Nicholas Pocock, Nelson’s Flagship at Anchor (detail), 1807

Here follows a photo-story of the reinstatement of lettering on one of England’s most iconic ships, HMS Victory, Horatio Nelson’s flagship at the Battle of Trafalgar in 1805. In October 2015, the lettering was drawn and directed by John Morgan and Adrien Vasquez, painted by Phil Surey, with guidance and historical research by James Mosley.

The name of HMS Victory, the oldest ship of the Royal Navy still in commission, launched in 1765, has been repainted. When Victory was repainted, many times over, during the 19th and 20th centuries, the name was naturally also redone, so the original letters were replaced. In 2005, when the ship was refurbished for the two-hundredth anniversary of the Battle of Trafalgar, the name was painted in a roman letter that was based on the inscription on the Column of Trajan in Rome, a style which was used during the 20th century for lettering on many historical monuments. Unfortunately this was a style that was quite unknown in Britain in 1805. During the current repainting of the ship, the style of the name has been painted in a bold and vigorous style that is based on the traditional lettering that is known to have been in use at that date. (James Mosley)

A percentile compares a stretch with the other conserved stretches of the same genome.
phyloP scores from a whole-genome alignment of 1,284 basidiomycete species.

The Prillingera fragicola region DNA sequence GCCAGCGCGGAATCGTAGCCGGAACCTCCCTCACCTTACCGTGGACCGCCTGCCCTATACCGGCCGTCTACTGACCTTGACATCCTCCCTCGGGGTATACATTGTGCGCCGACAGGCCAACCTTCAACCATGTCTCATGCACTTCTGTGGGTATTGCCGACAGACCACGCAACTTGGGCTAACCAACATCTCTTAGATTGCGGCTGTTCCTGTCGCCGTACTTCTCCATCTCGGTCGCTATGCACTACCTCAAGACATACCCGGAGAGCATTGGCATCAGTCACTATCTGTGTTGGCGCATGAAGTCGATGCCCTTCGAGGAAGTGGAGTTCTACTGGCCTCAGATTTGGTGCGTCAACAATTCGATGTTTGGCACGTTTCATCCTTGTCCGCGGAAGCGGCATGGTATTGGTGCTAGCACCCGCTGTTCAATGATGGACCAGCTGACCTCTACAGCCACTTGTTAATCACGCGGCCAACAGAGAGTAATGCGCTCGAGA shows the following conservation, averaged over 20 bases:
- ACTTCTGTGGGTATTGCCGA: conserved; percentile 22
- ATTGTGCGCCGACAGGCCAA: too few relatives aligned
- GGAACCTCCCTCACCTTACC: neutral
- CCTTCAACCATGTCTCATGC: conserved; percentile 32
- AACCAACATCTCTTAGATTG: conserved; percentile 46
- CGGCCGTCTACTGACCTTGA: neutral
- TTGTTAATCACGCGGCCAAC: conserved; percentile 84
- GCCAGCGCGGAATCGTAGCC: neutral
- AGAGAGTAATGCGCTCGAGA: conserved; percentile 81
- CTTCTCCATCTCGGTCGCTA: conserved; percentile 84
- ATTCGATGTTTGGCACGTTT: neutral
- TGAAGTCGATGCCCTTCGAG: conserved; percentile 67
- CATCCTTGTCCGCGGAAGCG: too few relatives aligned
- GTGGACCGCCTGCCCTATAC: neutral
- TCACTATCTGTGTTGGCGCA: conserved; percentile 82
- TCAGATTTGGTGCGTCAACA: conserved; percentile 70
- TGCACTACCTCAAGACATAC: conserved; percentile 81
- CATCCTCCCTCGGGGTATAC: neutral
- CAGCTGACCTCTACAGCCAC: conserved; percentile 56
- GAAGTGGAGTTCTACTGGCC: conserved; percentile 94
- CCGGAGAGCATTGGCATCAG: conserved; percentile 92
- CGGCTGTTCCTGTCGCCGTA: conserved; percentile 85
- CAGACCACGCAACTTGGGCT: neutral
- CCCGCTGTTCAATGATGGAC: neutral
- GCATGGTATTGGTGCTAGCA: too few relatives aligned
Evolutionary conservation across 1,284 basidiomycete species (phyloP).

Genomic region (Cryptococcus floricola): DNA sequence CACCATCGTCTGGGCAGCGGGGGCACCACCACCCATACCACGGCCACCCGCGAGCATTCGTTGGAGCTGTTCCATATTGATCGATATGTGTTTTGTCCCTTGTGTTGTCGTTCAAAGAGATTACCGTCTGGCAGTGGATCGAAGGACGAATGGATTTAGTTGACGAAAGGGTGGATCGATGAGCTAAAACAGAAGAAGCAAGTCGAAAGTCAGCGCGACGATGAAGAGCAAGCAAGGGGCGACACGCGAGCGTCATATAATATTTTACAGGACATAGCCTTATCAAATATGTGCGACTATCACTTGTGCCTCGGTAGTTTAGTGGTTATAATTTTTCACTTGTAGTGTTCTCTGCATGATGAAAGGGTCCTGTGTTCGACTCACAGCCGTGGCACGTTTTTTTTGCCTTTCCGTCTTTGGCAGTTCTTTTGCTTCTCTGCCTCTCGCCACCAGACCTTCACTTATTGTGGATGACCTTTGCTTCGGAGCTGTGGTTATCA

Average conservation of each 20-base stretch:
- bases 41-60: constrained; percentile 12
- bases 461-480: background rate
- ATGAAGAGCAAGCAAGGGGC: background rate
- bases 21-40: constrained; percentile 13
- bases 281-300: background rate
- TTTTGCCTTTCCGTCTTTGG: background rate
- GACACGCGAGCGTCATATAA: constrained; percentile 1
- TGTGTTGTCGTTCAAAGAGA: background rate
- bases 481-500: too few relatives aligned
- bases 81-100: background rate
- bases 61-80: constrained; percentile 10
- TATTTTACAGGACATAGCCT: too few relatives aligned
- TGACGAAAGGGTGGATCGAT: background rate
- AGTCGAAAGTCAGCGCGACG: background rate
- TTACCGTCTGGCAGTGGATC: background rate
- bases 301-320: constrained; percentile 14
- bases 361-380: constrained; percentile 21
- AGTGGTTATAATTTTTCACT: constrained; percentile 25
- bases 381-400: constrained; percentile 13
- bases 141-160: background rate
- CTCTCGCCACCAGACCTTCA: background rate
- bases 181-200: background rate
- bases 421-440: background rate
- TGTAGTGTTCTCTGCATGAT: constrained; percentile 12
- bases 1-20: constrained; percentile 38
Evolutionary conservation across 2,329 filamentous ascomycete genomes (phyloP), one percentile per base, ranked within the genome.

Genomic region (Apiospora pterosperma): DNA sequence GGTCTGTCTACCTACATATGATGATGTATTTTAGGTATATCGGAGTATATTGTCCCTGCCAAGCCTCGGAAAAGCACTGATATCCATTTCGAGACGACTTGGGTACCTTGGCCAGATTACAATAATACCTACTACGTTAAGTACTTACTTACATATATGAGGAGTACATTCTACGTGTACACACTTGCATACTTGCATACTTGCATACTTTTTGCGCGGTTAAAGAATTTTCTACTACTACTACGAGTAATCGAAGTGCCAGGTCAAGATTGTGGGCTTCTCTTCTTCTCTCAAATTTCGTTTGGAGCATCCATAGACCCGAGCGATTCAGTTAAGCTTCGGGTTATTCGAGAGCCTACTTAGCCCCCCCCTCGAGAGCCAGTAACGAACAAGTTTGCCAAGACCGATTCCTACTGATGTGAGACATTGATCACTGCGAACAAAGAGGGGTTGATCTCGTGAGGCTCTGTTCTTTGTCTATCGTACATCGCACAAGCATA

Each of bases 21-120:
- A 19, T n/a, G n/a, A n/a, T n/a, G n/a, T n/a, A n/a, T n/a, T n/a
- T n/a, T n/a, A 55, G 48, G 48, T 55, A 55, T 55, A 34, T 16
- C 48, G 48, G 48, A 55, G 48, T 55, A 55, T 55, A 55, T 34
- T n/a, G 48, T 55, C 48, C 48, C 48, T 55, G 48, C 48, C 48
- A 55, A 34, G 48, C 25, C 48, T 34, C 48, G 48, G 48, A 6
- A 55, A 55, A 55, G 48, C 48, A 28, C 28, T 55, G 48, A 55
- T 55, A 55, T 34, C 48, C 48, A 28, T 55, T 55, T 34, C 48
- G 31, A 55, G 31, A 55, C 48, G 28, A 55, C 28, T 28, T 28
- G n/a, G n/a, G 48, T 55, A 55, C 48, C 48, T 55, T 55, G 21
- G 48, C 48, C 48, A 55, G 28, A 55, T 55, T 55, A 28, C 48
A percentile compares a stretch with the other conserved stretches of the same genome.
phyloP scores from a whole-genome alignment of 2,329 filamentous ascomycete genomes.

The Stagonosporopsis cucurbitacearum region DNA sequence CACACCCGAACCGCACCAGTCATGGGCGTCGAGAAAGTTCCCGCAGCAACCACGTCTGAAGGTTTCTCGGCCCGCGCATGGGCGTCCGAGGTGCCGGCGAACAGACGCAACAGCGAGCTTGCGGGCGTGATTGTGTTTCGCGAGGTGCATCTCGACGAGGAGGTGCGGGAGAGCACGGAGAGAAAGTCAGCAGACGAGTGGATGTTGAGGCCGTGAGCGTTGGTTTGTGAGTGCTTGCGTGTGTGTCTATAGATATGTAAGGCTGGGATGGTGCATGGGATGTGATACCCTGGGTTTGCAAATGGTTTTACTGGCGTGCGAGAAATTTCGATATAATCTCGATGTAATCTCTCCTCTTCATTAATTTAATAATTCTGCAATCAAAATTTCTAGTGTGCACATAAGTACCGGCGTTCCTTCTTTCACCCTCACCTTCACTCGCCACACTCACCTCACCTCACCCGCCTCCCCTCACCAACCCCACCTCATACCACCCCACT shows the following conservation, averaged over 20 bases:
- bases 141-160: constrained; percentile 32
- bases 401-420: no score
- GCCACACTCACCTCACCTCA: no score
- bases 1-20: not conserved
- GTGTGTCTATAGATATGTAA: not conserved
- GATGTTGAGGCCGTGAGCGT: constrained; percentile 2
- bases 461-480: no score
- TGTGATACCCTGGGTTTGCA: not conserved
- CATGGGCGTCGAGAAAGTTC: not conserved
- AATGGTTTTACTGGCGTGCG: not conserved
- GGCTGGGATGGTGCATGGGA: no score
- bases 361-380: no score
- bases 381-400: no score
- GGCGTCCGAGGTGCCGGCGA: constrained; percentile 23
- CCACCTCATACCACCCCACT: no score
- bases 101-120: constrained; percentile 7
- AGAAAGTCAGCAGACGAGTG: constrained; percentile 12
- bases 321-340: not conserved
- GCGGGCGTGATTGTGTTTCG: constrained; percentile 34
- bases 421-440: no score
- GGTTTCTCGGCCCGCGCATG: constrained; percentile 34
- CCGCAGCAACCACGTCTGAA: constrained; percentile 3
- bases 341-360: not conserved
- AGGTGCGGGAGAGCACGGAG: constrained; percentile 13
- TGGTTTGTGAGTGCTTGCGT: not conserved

Nicholas Pocock, The ‘Brunswick’ and the ‘Vengeur du Peuple’ at the Battle of the First of June, 1794 (detail), 1795
Capitals from George Bickman’s Universal Penman, 1733
Trying out letters at real size on the stern of the ship
Our lettering for the stern of HMS Victory
Phil Surey tracing the outlines of the ‘R’
The ‘R’ outlined in chalk
Phil Surey painting the name of HMS Victory
A look at the finished name
HMS Victory in dry dock, Portsmouth, 2015